November 29, 2012
Sir, David Pilling writes about inflation being a tonic that grows the size of the nominal economy and keeps the ratio of public debt to gross domestic product more manageable, “Japan, too, needs outside thinking at its central bank”, November 29. So that's the trap! What a horror story... at least for those who have saved for their retirement investing in government debt.
First the bank regulators appointed by governments, declare that it is so much safer for banks to lend to the government than to lend to a small business and entrepreneur, and so banks need to hold 8 percent in capital when lending to “The Risky Citizen”, but can lend to “The Infallible Sovereign” holding zero or little capital (Basel II).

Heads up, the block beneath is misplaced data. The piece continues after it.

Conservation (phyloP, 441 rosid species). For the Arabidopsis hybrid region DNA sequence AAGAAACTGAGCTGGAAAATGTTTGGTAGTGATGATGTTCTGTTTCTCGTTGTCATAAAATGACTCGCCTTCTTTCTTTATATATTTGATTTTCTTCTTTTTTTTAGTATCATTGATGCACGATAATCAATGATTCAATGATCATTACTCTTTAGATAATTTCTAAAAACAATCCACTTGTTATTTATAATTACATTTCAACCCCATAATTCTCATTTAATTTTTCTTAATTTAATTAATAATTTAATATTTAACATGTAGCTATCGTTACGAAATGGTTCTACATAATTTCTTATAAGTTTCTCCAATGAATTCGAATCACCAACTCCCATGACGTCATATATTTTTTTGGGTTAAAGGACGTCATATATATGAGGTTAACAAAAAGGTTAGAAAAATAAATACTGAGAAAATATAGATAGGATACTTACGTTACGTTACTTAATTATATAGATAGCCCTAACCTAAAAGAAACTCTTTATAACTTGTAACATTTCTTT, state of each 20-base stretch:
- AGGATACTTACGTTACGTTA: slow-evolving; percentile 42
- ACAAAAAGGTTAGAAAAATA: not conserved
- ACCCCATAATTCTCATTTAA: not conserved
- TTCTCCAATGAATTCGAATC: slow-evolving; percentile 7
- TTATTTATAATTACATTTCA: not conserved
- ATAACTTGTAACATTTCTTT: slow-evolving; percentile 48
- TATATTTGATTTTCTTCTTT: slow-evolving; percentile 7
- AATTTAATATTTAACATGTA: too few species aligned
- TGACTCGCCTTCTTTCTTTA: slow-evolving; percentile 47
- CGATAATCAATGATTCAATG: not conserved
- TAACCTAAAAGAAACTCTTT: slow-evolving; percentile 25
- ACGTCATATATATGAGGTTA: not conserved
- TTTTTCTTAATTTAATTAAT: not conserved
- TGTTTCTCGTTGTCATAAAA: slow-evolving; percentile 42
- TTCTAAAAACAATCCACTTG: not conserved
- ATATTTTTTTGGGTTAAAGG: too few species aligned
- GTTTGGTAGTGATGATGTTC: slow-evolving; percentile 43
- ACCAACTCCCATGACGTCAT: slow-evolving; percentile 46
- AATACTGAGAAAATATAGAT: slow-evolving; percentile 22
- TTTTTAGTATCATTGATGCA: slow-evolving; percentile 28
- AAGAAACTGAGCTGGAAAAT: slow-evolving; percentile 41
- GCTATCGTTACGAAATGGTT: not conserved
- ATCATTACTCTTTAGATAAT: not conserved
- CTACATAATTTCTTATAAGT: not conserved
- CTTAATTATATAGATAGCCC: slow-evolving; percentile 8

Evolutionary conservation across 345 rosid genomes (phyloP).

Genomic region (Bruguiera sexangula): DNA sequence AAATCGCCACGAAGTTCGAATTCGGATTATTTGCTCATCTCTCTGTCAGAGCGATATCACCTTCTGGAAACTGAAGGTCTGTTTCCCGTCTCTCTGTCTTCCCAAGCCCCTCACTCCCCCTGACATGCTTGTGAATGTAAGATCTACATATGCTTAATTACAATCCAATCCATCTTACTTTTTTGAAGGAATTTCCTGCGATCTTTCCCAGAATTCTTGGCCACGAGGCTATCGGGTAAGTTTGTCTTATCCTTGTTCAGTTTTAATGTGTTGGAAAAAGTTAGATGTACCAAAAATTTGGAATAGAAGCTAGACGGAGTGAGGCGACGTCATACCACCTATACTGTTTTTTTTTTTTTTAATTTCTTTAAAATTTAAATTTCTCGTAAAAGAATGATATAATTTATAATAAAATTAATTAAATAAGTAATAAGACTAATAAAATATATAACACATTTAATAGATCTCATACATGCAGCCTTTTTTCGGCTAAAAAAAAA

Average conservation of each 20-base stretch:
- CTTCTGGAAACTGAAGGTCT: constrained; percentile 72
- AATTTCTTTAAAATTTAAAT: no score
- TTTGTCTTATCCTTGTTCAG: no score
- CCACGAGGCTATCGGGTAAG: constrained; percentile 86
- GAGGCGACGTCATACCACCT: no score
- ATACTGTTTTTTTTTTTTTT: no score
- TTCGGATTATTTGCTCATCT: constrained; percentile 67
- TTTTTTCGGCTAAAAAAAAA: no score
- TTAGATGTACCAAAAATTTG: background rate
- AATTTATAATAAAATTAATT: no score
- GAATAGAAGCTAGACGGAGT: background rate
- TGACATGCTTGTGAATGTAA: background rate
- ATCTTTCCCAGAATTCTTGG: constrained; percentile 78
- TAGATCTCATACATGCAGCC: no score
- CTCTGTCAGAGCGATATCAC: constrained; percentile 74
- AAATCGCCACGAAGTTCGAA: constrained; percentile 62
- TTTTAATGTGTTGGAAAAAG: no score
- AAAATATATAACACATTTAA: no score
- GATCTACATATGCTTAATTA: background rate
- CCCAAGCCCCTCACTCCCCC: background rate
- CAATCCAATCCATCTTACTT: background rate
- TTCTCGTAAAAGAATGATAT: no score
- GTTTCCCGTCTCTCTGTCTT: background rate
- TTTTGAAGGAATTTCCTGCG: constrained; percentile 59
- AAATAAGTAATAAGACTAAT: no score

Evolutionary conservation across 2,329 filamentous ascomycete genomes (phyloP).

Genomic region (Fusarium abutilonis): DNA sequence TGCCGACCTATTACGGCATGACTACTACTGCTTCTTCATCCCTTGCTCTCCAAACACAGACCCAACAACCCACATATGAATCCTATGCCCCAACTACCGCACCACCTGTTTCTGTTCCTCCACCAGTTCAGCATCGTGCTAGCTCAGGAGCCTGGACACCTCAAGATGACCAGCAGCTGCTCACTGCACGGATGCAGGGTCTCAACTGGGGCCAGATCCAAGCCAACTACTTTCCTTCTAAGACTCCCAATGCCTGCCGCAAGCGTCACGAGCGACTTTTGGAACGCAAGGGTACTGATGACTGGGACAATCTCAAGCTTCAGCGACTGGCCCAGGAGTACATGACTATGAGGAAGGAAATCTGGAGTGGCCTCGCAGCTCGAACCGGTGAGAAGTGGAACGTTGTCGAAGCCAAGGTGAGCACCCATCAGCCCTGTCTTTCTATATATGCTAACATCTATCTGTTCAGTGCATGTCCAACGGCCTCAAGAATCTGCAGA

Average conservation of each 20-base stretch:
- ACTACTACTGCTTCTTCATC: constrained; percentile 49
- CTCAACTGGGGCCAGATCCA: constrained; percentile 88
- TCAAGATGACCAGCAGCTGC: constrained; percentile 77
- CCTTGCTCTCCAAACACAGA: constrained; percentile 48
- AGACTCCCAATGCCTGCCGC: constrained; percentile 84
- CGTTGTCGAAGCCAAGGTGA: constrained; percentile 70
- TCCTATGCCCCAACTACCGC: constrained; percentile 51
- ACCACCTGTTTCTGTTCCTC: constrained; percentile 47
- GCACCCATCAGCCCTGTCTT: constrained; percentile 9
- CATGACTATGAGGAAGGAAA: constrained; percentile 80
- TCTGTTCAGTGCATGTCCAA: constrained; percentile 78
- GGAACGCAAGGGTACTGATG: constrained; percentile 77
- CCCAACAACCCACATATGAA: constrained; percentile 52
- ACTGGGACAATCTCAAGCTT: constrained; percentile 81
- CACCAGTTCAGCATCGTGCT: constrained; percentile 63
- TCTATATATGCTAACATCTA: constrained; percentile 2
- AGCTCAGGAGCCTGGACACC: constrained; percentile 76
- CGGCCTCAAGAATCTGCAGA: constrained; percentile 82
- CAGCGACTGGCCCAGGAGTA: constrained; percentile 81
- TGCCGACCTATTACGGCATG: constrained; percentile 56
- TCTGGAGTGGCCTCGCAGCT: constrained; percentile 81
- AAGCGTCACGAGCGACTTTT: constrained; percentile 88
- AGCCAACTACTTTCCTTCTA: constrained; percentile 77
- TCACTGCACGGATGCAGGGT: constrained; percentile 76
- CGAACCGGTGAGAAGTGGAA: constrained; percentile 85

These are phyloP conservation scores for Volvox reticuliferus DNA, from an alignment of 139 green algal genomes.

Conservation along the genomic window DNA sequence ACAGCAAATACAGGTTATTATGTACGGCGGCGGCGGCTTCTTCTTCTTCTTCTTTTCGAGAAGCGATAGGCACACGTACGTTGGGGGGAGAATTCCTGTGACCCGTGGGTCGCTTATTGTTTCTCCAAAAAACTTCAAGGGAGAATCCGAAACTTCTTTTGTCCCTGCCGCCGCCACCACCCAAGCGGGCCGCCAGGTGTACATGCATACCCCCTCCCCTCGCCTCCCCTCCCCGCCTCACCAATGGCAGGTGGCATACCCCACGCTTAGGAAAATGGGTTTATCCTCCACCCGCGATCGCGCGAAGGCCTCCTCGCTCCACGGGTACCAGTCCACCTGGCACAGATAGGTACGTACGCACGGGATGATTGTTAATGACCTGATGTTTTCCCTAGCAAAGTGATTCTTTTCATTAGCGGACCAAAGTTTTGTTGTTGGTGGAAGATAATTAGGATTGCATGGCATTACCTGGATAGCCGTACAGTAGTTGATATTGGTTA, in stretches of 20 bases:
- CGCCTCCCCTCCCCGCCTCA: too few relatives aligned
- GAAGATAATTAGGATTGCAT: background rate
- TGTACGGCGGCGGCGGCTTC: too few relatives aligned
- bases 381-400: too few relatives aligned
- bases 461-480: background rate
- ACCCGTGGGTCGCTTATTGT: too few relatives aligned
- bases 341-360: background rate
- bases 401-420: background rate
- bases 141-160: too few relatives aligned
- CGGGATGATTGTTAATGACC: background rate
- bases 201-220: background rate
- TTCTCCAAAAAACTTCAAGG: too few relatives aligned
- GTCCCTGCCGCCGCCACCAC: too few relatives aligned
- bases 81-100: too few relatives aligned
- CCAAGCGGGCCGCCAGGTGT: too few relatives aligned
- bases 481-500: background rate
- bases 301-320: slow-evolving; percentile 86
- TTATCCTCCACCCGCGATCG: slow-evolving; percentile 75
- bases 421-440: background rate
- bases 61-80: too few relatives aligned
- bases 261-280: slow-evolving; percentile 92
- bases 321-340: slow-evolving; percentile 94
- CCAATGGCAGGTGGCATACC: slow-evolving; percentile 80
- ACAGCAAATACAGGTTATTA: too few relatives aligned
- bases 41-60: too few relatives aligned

As a result banks will expect earning a much higher risk-adjusted return on equity when lending to “The Infallible Sovereign” than when lending to “The Risky Citizen”; while some lucky banks will also be able to grow into desirable “too-big-to-fail-banks”, by leveraging their equity more.
And as a natural consequences of this regulation “The Sovereign” gets saddled with too much debt, and since this could threaten its infallibility, they contract “outside thinking”, which suggests to them they use inflation so as to inflate themselves out of the problem.
And simultaneously, the most cooperating courtiers, the “too-big-to-fail banks”, get knighted as Systemic Important Financial Institutions, which will of course allow them to keep up the cycle of lending to the still "infallible sovereign".
What an incredible vicious regulatory centrifuge they invented. It will make our economies implode. Sincerely, I do not think they did it on purpose, because, otherwise, instead of just wanting the regulators out, I would want them shot.